Pseudochromis lugubris , Anthony C. Gill & Gerald R. Allen, 2004
Anthony C. Gill & Gerald R. Allen, 2004, Pseudochromis lugubris and P. tonozukai, two new dottyback fish species from the Indo-Australian Archipelago (Perciformes: Pseudochromidae: Pseudochrominae)., Zootaxa 604, pp. 1-12: 2-6
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(Figures 1-2; Table 1)
Holotype: BPBM 36253, 38.4 mm SL, Papua New Guinea, Milne Bay, west of Wahawe Point, 10°16'S 150°42'42"E, cave in 6 m, rotenone, J.L. Earle, 13 December 1993.
Paratypes: AMS I.40685-001, 47.3 mm SL, Papua New Guinea, Louisiade Archipelago, Conflict Group, east end of Irai Island, 10°46'S 151°42'E, outer reef slope, coral and rock, 12-15 m, rotenone, GR. Allen, 1 October 1997 ; BMNH 2001.3.8.1, 55.9 mm SL, collected with AMS I.40685-001 ; USNM 364533, 59.2 mm SL, collected with AMS I.40685-001 ; WAM P.31355-015, 3: 45.7-65.9 mm SL, collected with AMS I.40685-001 .
Diagnosis. A species of Pseudochromis ZBK with the following combination of characters: dorsal-fin rays III,26-27; anal-fin rays III,14; scales in lateral series 48-50; and caudal fin truncate to emarginate, sometimes weakly trifurcate.
Description. Dorsal-fin rays III,26-27 (III,26), last 11-27 (11) segmented rays branched; anal-fin rays III,14, all segmented rays branched; pectoral-fin rays 15-18 (17/ 17); upper procurrent caudal-fin rays 7-8; lower procurrent caudal-fin rays 7; total caudalfin rays 31-32 (31); scales in lateral series 48-50 (49/50); anterior lateral-line scales 30- 38 (?/31); anterior lateral line terminating beneath segmented dorsal-fin ray 13-19 (?/15); posterior lateral-line scales 6-20 + 0-2 (6 + 1/6 + 1); scales between lateral lines 4-6 (?/5); horizontal scale rows above anal-fin origin 15-17 + 1 + 2-4 = 19-21 (16 + 1 + 3/16 + 1 + 3); circumpeduncular scales 20; predorsal scales 23-28 (26); scales behind eye 2-3 (3); scales to preopercular angle 4-6 (5); gill rakers 4-5 + 11-13 = 15-17 (4 + 13); pseudobranch filaments 10-11 (11); circumorbital pores 21-39 (21/21); preopercular pores 9-17 (10/9); dentary pores 4; posterior interorbital pores 1-2 (2).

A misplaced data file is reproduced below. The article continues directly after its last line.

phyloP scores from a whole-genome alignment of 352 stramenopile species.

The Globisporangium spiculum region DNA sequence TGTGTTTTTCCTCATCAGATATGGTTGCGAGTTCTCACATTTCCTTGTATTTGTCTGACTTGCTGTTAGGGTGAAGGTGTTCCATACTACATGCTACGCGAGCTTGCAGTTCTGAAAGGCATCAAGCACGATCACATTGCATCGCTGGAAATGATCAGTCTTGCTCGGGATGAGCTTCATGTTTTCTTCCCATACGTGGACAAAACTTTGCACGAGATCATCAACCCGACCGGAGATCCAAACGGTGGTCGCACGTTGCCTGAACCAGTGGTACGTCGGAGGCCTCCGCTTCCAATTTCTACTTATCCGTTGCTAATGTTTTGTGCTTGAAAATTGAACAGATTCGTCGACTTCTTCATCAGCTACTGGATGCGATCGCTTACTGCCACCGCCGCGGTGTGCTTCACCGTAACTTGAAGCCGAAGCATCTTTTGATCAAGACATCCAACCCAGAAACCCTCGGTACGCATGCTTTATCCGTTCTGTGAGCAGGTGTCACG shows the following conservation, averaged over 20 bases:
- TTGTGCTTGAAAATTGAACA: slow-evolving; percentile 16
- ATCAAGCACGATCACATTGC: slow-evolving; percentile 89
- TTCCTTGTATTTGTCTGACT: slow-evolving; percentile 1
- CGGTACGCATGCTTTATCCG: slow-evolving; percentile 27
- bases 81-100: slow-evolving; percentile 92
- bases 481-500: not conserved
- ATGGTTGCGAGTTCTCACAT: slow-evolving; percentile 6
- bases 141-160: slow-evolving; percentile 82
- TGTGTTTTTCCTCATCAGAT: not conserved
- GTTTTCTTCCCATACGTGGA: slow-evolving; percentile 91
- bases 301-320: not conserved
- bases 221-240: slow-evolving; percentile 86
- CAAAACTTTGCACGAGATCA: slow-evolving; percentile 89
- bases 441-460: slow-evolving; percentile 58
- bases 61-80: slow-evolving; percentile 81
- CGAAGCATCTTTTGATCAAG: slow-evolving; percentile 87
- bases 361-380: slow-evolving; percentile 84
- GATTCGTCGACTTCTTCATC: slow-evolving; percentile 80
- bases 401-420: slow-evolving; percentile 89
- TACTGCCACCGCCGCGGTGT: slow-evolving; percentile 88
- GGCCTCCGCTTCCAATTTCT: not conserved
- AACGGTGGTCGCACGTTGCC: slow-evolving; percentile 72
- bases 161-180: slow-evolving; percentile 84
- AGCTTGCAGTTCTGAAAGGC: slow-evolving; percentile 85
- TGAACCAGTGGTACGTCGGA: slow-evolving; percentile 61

Lower lip incomplete; dorsal and anal fins without distinct scale sheaths, although sometimes with scales intermittently overlapping fin bases; predorsal scales extending anteriorly to point ranging from posterior edge of AIO pores to mid AIO pores; opercle with 3-5 weakly to moderately developed serrations; teeth of outer ceratobranchial-1 gill rakers well developed on raker tips only; anterior dorsal-fin pterygiophore formula S*/S/S + 3/1 + 1/1/1/1/1 + 1*/1 (S/S/S + 3/1 + 1/1/1/1/1/1 + 1); dorsal-fin spines moderately stout and pungent; anterior anal-fin pterygiophore formula 3/1/1 + 1*/1 or 3/1 + 1/1/1 + 1* (3/1/ 1/1 + 1); anal-fin spines moderately stout and pungent, second spine much stouter than third; pelvic-fin spine moderately stout and pungent; second segmented pelvic-fin ray longest; caudal fin truncate to emarginate, sometimes with middle rays slightly produced (thus fin weakly trifurcate); vertebrae 10 + 16; epineurals 13-14 (14); epurals 3.